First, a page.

The conceptual point focuses on what it takes for something to be a difference-making cause. It requires the satisfaction of two counterfactual conditionals. First, there is the positive conditional ‘if C occurs, then E occurs’; then there is the negative conditional ‘if C did not occur, E would not occur’. List and Menzies’ argument is that mental causes will tend to satisfy these two conditional tests, whereas neuronal causes will not. As they put it themselves:
[W]hen we understand causation as difference-making, we are likely to conclude that the cause of an agent’s action is not the agent’s brain state, but his or her mental state. Only the supervenient mental state, but not the subvenient brain state, may satisfy the two conditionals for difference-making.
They then illustrate this conceptual point in more detail by drawing out a map of possible worlds and the different possible causes that one can identify across these possible worlds. This is supposed to show how, under a difference-making account of causation, higher level mental causes can potentially exclude lower-level neural causes. They call this their ‘downward exclusion’ result. I find this slightly redundant, however, as the map is their own construction and merely serves to repeat their main conceptual point, which is that mental states are more likely to be the difference-makers.
This brings us to their empirical point. They accept that whether neural or mental causes are the difference-makers is an empirical question. And they also accept that a suitably constructed psychological study could tell us which is the case. But they say nothing more, suggesting that they think no such study currently exists (or, at least, the current set of studies are not decisive one way or the other).
3. Criticisms and Concluding Thoughts
What are we to make of all this? As mentioned the last day, I think List and Menzies are broadly correct in their critique of the exclusion argument from physicalism. But I think they are much less persuasive in their dismissal of neuroscepticism. It is not that I disagree with them entirely, or that I am a resolute neurosceptic, it is just that their interpretation of the neurosceptical position seems remarkably uncharitable and their engagement with the empirical evidence insufficient.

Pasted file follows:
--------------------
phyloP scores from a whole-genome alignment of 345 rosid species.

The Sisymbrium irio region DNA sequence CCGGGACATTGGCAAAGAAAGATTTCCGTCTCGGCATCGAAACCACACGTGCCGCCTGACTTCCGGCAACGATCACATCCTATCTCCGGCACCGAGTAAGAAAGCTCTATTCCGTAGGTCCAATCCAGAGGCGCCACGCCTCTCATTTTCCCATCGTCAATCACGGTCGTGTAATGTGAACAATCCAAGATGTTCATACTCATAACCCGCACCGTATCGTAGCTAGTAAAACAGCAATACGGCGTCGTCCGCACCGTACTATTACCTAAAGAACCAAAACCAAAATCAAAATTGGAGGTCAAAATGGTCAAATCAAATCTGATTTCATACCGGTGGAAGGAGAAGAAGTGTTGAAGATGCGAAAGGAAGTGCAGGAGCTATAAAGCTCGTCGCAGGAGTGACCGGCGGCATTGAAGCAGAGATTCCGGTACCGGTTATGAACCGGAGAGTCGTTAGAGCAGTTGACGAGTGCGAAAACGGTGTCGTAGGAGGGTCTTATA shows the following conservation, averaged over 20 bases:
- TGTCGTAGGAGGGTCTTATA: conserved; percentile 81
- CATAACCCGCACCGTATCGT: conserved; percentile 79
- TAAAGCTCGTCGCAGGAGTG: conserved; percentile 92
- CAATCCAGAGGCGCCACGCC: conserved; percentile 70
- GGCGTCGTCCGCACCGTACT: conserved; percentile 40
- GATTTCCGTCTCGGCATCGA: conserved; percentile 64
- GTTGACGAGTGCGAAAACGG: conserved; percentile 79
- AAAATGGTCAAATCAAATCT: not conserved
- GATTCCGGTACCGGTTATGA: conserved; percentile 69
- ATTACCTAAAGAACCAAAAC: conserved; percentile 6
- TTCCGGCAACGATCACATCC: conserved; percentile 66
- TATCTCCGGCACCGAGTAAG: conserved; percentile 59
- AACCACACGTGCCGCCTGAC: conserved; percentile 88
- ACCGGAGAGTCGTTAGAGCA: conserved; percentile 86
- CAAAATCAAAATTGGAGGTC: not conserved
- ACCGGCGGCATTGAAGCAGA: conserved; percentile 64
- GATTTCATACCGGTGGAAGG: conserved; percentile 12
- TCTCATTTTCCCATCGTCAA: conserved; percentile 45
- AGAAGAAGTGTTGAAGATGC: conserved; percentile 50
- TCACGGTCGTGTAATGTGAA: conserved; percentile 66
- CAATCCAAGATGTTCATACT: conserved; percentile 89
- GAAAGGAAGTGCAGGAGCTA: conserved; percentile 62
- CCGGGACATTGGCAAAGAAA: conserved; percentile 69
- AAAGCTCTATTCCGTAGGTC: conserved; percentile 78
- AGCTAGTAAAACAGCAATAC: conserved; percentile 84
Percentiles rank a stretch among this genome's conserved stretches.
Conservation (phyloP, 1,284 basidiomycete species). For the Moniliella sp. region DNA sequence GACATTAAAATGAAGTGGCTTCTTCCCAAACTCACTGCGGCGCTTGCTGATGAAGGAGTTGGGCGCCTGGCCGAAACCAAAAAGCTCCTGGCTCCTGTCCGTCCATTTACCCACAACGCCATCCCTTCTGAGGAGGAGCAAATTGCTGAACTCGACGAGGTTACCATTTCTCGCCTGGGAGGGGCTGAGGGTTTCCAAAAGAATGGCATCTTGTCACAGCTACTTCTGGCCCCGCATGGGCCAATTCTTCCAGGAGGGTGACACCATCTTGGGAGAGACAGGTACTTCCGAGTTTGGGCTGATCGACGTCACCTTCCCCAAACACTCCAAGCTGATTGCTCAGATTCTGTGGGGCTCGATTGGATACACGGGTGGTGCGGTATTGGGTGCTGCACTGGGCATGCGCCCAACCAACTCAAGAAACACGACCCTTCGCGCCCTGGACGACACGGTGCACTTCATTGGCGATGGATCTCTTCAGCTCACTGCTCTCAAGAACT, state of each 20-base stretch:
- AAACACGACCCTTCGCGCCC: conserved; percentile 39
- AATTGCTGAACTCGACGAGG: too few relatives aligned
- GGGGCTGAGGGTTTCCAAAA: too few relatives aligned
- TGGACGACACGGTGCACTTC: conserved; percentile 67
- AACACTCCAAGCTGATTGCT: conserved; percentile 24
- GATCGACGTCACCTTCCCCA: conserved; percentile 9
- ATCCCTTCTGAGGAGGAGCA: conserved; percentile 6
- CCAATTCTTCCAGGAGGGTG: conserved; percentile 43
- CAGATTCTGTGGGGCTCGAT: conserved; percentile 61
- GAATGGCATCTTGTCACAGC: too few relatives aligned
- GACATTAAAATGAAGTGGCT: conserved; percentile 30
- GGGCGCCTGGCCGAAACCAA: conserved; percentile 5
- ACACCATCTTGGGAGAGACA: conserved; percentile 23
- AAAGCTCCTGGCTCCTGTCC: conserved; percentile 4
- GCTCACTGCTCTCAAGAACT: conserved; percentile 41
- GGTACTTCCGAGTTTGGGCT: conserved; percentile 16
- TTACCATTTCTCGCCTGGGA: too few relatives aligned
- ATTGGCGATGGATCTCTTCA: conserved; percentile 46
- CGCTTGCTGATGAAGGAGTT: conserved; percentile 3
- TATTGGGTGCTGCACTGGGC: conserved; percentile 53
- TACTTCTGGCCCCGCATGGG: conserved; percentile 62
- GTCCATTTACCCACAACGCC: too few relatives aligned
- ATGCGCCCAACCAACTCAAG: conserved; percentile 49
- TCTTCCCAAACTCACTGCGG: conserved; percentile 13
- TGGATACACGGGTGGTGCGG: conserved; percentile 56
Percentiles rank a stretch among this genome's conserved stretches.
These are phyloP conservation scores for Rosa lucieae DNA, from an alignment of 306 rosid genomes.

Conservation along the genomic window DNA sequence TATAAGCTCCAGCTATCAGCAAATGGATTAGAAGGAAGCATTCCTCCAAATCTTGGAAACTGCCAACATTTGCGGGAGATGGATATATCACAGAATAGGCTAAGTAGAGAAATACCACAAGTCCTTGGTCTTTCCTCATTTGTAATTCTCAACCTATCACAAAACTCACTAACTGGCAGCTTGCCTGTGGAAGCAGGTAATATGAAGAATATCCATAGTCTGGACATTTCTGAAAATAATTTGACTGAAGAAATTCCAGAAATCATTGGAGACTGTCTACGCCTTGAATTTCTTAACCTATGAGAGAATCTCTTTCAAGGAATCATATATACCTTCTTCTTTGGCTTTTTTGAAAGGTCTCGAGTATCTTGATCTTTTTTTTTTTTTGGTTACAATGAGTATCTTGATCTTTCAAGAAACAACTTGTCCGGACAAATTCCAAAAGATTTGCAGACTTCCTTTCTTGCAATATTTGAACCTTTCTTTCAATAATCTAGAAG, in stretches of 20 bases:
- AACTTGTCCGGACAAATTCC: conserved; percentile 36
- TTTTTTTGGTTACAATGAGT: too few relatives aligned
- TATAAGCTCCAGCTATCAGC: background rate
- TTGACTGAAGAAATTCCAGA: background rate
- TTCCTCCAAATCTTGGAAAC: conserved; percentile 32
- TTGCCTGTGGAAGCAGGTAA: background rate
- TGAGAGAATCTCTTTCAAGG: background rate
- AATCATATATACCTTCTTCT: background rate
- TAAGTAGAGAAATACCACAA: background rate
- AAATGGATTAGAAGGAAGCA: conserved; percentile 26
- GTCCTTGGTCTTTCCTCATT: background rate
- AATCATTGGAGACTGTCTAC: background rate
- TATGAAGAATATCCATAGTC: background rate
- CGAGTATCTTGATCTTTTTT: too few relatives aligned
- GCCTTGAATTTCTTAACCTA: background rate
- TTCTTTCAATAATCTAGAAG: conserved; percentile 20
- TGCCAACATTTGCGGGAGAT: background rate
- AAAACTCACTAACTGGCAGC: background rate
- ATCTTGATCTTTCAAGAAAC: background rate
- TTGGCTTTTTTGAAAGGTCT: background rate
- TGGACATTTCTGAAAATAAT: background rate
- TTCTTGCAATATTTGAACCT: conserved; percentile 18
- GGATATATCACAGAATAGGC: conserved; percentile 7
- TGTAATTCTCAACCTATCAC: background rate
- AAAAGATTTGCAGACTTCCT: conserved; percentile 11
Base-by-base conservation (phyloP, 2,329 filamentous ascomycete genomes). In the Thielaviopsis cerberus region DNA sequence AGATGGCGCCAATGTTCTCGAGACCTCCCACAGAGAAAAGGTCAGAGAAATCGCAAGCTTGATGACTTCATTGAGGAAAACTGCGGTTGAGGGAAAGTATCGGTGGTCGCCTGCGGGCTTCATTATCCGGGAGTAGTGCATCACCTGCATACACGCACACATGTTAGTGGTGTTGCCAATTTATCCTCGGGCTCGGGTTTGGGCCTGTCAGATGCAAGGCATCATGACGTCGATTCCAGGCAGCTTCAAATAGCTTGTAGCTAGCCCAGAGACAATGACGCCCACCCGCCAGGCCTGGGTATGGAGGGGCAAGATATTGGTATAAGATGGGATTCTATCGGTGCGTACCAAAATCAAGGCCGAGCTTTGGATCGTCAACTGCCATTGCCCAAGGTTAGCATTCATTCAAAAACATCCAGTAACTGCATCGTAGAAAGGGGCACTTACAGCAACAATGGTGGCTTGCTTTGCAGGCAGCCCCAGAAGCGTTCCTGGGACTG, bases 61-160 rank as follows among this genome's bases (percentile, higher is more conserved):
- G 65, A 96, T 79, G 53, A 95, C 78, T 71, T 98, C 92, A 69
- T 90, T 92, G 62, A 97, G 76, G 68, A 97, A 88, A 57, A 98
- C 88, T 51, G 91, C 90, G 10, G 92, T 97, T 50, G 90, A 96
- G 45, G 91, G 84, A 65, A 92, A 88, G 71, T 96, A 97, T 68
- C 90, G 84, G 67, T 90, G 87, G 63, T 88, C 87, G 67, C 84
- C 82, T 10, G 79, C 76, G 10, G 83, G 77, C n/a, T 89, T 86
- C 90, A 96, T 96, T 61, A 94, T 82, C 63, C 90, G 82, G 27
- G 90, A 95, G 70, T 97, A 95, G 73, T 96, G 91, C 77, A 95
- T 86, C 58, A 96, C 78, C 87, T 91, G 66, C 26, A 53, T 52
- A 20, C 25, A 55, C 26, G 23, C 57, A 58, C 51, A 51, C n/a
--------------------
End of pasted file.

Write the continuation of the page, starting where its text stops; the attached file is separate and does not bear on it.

Their lack of charity stems from their original formulation of premise (9). They interpret the neurosceptic as holding that the existence of neural causes excludes the existence of mental causes. Perhaps there are some neurosceptics who rely on this principle. But as best I can tell, the neurosceptical position advanced on foot of the studies by Libet, Haynes and Haggard (who List and Menzies explicitly reference) and on foot of Wegner’s work (which they do not reference) has nothing to do with the alleged sufficiency of neural causation. It has everything to do with the timing of conscious mental states and thetiming of unconscious neural events. The claim in these studies is always that the mental states come after the fact: people confabulate and reinterpret their behaviour as having a mental cause but it really doesn’t. In other words, I think the neurosceptics already embrace something akin to premise (9*). They think that neural causes (or external causes) are the difference-makers not mental states, because the neural causes precede and initiate actions, whereas the mental states do not.
This is also why I think their engagement with the empirical evidence is insufficient. At the end of the article they appeal to the possibility of psychological experimentation helping us to work out whether neural causes or mental causes are the difference makers. But it seems to me that the experimental evidence from the likes of Libet, Haynes and Wegner already helps us in this regard (maybe not directly, but certainly indirectly). For example, my interpretation of the evidence is that Libet-style experiments do not undermine the existence of difference-making mental causes because conscious mental states always seem to be required for the performance of actions in those experiments (the experimental set-up is such that the subject is primed well in advance to consciously will an action). My interpretation of the Wegner-like evidence is slightly different. You would have to read Wegner’s work to get a fuller picture (and I confess it has been several years since I read it myself). Nevertheless, it does seem to me like Wegner identifies many cases in which conscious mental states are not the different makers. For instance, patients with hemiplagias often perform actions with one side of their bodies that they subsequently deny or confabulate a reason for performing. In these cases, the hemiplagia seems to be the difference-maker, not the conscious mental state. Admittedly, these kinds of cases are exceptional as they involve some sort of pathology. The question is how far do similar causal sequences creep into our everyday lives. I am not sure.
John Danaher is an academic with interests in the philosophy of technology, religion, ethics and law. John holds a PhD specialising in the philosophy of criminal law (specifically, criminal responsibility and game theory). He formerly was a lecturer in law at Keele University, interested in technology, ethics, philosophy and law. He is currently a lecturer at the National University of Ireland, Galway (starting July 2014).
He blogs at http://